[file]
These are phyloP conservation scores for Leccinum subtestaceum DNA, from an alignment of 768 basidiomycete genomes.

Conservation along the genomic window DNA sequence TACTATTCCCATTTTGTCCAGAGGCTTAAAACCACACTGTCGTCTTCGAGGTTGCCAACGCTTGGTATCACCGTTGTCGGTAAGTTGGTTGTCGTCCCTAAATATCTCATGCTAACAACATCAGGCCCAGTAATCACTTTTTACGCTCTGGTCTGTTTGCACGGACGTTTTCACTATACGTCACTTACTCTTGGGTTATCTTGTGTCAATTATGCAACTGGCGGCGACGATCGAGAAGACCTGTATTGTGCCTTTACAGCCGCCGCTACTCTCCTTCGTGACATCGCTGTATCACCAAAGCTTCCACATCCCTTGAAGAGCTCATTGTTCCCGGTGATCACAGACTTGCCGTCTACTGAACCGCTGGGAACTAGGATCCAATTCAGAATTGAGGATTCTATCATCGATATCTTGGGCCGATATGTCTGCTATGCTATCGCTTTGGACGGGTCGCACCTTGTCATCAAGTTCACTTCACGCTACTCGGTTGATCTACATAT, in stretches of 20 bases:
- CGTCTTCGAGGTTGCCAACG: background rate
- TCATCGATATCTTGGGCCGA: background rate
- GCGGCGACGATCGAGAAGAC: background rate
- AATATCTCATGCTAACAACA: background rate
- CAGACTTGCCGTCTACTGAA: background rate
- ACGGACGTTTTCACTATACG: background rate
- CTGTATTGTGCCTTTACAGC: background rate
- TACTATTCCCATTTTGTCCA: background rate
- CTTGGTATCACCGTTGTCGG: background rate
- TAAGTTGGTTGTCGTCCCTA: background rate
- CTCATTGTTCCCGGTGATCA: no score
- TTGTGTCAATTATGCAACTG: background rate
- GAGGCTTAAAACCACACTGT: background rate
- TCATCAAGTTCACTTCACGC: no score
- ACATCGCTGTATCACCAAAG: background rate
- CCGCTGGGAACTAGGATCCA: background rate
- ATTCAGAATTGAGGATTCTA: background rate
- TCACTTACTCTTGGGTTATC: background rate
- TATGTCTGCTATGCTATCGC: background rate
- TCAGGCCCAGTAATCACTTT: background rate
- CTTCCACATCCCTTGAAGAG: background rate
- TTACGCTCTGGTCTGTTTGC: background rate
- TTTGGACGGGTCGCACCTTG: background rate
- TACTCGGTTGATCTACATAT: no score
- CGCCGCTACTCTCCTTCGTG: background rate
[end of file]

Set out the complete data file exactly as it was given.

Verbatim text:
These are phyloP conservation scores for Leccinum subtestaceum DNA, from an alignment of 768 basidiomycete genomes.

Conservation along the genomic window DNA sequence TACTATTCCCATTTTGTCCAGAGGCTTAAAACCACACTGTCGTCTTCGAGGTTGCCAACGCTTGGTATCACCGTTGTCGGTAAGTTGGTTGTCGTCCCTAAATATCTCATGCTAACAACATCAGGCCCAGTAATCACTTTTTACGCTCTGGTCTGTTTGCACGGACGTTTTCACTATACGTCACTTACTCTTGGGTTATCTTGTGTCAATTATGCAACTGGCGGCGACGATCGAGAAGACCTGTATTGTGCCTTTACAGCCGCCGCTACTCTCCTTCGTGACATCGCTGTATCACCAAAGCTTCCACATCCCTTGAAGAGCTCATTGTTCCCGGTGATCACAGACTTGCCGTCTACTGAACCGCTGGGAACTAGGATCCAATTCAGAATTGAGGATTCTATCATCGATATCTTGGGCCGATATGTCTGCTATGCTATCGCTTTGGACGGGTCGCACCTTGTCATCAAGTTCACTTCACGCTACTCGGTTGATCTACATAT, in stretches of 20 bases:
- CGTCTTCGAGGTTGCCAACG: background rate
- TCATCGATATCTTGGGCCGA: background rate
- GCGGCGACGATCGAGAAGAC: background rate
- AATATCTCATGCTAACAACA: background rate
- CAGACTTGCCGTCTACTGAA: background rate
- ACGGACGTTTTCACTATACG: background rate
- CTGTATTGTGCCTTTACAGC: background rate
- TACTATTCCCATTTTGTCCA: background rate
- CTTGGTATCACCGTTGTCGG: background rate
- TAAGTTGGTTGTCGTCCCTA: background rate
- CTCATTGTTCCCGGTGATCA: no score
- TTGTGTCAATTATGCAACTG: background rate
- GAGGCTTAAAACCACACTGT: background rate
- TCATCAAGTTCACTTCACGC: no score
- ACATCGCTGTATCACCAAAG: background rate
- CCGCTGGGAACTAGGATCCA: background rate
- ATTCAGAATTGAGGATTCTA: background rate
- TCACTTACTCTTGGGTTATC: background rate
- TATGTCTGCTATGCTATCGC: background rate
- TCAGGCCCAGTAATCACTTT: background rate
- CTTCCACATCCCTTGAAGAG: background rate
- TTACGCTCTGGTCTGTTTGC: background rate
- TTTGGACGGGTCGCACCTTG: background rate
- TACTCGGTTGATCTACATAT: no score
- CGCCGCTACTCTCCTTCGTG: background rate